Why do the first two weeks of a workout program start so well but then your motivation begins to deteriorate?
Where does the willpower go??
Let's think of willpower like any muscle on your body. Some people are born with more muscle tissue than others. Some people are able to grow their muscle tissue more easily than others. This same principle applies to willpower. You could be born with more or less willpower than your workout partner. You can also grow your willpower by training and strengthening it.
Willpower is even more akin to muscle tissue in the sense that it can fatigued. For example, your body can only do a certain amount of heavy weighted squats. At some point, your muscles will be unable to fire and your legs will give out. You can only challenge your willpower so many times in a day or a week before it gives out as well.
To take this idea of willpower fatigue further, let's look at an average day:
Your alarm goes off and it's time to wake up. It takes willpower to get out of bed.
You really want an easy bowl of cereal for breakfast but you push yourself to make a high protein omelette. This choice took a piece of your willpower.
It's been a stressful day at work. Someone is really triggering you and it's taking a good amount of willpower to not snap on this person.
A coworker invites you out to lunch. You want to enjoy a meal away from work but know that you have a lot to get done. Turning down the social option to catch up on work tests your willpower.
The end of the day is coming and a sugary drink plus chips sounds like exactly what you need. But instead, you eat the carrots and hummus that you had packed. This is another time that you've had to use your willpower.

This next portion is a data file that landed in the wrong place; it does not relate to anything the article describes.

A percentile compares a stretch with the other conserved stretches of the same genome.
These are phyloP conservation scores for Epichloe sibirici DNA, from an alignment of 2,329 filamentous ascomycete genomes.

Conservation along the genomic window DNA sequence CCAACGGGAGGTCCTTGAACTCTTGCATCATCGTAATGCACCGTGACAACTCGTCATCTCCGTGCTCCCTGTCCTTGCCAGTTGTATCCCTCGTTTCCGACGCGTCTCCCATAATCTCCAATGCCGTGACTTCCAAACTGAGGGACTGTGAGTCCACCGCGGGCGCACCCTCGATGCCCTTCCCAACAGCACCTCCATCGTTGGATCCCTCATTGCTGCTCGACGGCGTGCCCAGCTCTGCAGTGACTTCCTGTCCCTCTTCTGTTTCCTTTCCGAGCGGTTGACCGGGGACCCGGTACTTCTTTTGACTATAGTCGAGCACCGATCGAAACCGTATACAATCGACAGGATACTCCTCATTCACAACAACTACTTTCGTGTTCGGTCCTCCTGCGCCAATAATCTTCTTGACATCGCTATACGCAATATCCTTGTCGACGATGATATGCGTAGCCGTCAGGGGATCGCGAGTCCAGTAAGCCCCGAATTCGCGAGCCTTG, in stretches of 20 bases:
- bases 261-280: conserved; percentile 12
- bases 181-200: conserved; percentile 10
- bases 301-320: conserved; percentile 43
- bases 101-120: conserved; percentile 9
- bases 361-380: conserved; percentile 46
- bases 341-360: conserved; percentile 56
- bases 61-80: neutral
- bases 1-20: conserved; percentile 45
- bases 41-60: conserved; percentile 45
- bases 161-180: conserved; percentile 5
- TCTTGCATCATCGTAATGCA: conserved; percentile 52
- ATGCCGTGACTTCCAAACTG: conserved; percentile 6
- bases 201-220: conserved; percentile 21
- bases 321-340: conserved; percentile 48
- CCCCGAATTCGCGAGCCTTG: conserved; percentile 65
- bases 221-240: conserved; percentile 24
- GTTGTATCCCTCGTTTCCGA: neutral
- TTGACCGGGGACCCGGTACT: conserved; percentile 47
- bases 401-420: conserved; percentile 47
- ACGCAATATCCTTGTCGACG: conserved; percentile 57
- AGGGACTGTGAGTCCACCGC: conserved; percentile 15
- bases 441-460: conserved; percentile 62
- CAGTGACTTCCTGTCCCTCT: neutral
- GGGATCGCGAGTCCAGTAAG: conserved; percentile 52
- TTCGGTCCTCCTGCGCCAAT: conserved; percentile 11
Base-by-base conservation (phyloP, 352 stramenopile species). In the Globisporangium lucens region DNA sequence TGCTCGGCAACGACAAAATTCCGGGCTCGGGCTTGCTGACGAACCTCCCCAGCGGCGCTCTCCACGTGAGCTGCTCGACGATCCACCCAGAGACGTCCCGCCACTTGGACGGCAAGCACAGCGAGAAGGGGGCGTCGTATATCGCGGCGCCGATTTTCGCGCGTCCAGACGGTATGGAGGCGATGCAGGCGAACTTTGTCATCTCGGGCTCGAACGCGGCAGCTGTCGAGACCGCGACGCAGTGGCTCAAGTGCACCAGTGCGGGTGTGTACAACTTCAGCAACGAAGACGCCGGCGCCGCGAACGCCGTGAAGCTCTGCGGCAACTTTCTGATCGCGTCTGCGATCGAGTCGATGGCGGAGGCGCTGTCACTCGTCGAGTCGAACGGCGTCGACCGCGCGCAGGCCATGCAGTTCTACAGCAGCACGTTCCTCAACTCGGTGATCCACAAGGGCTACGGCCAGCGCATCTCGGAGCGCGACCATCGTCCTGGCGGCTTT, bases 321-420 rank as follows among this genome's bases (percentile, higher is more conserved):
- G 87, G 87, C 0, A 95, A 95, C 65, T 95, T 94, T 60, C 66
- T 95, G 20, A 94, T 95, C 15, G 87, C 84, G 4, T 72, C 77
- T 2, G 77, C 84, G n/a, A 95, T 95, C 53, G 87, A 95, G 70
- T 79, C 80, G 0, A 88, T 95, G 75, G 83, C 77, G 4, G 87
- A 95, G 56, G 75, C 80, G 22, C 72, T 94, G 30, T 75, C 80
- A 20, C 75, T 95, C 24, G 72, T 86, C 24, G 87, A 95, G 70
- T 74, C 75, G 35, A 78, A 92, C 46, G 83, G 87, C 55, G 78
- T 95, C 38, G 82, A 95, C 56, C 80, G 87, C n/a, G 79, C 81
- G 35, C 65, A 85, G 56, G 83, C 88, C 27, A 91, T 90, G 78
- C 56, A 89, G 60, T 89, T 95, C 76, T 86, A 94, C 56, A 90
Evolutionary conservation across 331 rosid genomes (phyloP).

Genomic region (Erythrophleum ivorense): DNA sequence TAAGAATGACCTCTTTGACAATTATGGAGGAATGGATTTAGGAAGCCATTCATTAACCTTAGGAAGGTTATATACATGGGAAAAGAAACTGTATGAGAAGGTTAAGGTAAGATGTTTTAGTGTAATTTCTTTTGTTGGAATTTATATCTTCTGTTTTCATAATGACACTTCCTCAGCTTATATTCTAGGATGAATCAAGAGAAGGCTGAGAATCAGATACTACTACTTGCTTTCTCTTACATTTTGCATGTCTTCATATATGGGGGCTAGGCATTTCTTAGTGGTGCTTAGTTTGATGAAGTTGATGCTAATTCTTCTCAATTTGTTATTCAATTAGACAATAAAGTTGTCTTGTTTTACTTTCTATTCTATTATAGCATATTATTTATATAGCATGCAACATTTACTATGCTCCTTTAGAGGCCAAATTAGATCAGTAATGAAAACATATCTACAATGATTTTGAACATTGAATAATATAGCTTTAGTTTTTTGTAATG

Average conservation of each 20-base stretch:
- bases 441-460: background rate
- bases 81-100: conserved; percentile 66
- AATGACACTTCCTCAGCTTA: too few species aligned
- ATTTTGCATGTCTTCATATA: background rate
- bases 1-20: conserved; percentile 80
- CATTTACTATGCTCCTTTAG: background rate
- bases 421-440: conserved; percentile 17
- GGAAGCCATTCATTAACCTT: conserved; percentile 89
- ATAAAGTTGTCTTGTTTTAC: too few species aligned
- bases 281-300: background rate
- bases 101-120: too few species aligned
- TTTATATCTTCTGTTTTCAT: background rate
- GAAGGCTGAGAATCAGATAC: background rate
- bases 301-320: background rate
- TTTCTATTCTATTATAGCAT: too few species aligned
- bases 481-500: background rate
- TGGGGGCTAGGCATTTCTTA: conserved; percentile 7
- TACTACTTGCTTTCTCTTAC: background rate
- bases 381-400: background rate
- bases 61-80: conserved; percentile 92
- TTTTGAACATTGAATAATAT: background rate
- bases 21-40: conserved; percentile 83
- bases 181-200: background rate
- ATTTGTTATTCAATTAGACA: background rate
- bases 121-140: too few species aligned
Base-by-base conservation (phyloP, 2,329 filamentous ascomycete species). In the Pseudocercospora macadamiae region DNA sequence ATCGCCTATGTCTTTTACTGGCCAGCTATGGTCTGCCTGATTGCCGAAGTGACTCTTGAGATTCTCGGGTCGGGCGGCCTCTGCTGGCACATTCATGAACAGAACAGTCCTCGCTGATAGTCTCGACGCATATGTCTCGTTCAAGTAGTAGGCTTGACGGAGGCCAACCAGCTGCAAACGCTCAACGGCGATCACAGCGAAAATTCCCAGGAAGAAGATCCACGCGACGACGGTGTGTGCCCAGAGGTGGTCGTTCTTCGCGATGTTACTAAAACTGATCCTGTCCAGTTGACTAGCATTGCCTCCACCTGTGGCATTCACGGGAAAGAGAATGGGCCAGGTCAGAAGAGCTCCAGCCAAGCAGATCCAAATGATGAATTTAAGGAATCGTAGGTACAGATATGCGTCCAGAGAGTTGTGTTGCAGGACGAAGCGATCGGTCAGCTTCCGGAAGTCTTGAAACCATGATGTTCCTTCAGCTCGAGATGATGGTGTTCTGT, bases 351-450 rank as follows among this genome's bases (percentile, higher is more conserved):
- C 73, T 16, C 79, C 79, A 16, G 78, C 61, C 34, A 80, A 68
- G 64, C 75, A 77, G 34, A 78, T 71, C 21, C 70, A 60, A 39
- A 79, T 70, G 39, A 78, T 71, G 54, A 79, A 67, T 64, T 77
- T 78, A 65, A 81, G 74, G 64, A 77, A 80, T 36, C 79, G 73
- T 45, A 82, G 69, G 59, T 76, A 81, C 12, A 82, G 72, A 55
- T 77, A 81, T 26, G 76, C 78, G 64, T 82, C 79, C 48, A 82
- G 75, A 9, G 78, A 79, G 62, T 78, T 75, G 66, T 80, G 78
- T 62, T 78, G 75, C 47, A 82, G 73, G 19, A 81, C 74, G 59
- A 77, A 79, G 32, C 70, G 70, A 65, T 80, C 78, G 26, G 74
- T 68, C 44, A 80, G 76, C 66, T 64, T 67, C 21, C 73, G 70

Your work day is done and you're getting in the car. Skipping your workout, going home and enjoying a glass of wine is calling your name. At this point, your willpower might be too fatigued and you choose to go home instead of heading to the gym.
In all of these instances, willpower was utilized to overcome a potentially bad choice. At the end of the day, all the available willpower had been used so there was nothing left to push you to the gym and you skipped the workout.
It is completely normal to run out of willpower. And it's normal for someone to have more willpower than you. Instead of comparing your willpower or muscle strength to someone else, understand that you can make yours stronger.
Using the example above, every time that willpower was tested, it was also trained. Don't be afraid to completely fatigue your willpower, this will help it grow and become stronger. The next time that you get through a day like the example and want to head home, think about pushing that willpower. Maybe tone down your workout from a 70 minute lifting session to a 20 minute HIIT set on the stairclimber. A little bit of exercise is better than no exercise. Challenge your willpower to do just a little bit more.
Before getting upset with yourself for skipping a workout or making a bad food choice, accept that your willpower may have been overly fatigued in that day. Then, ask yourself if there are opportunities to push your willpower a little further. Remember, that while you are born with a certain amount of willpower, you can still strengthen it and make it do more.
I hope that you are able to understand your willpower more, forgive yourself for any times that you make wrong choices and can keep challenging your motivation.
Never give up!
Thanks for reading